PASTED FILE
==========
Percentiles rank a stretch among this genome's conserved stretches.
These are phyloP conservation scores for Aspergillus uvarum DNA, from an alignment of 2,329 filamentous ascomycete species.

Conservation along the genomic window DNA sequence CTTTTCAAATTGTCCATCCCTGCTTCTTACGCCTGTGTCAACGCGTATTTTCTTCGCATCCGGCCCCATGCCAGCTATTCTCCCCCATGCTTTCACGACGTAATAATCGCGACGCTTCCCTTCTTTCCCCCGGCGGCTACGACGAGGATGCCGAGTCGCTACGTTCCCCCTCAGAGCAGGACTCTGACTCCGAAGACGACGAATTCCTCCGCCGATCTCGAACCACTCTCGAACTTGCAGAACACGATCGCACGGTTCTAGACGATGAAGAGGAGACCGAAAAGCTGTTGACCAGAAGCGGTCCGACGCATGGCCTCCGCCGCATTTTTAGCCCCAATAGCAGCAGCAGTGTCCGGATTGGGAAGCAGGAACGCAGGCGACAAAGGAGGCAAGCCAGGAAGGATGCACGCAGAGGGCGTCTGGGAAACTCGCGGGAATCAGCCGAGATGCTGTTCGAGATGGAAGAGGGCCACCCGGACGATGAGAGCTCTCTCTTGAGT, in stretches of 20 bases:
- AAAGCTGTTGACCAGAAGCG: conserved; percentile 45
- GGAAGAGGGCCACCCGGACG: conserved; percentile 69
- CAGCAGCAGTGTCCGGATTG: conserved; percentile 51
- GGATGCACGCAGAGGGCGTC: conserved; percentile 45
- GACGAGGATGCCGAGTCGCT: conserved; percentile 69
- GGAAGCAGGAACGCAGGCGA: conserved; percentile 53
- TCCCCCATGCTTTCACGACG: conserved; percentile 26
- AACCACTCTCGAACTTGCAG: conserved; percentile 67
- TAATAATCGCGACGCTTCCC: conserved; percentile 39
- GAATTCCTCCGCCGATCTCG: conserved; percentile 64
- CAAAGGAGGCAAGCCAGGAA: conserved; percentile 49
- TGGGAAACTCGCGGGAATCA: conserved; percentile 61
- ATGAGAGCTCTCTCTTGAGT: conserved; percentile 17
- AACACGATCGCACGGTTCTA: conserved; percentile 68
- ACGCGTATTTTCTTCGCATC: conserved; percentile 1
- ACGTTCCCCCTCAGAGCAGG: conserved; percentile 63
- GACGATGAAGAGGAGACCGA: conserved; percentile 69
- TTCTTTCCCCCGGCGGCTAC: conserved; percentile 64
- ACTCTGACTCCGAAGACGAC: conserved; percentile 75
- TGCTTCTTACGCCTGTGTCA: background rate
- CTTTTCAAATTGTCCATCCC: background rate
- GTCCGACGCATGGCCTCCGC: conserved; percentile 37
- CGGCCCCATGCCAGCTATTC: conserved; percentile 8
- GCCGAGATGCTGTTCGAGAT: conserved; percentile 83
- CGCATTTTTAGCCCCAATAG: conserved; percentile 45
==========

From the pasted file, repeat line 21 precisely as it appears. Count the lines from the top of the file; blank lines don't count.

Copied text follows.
- TTCTTTCCCCCGGCGGCTAC: conserved; percentile 64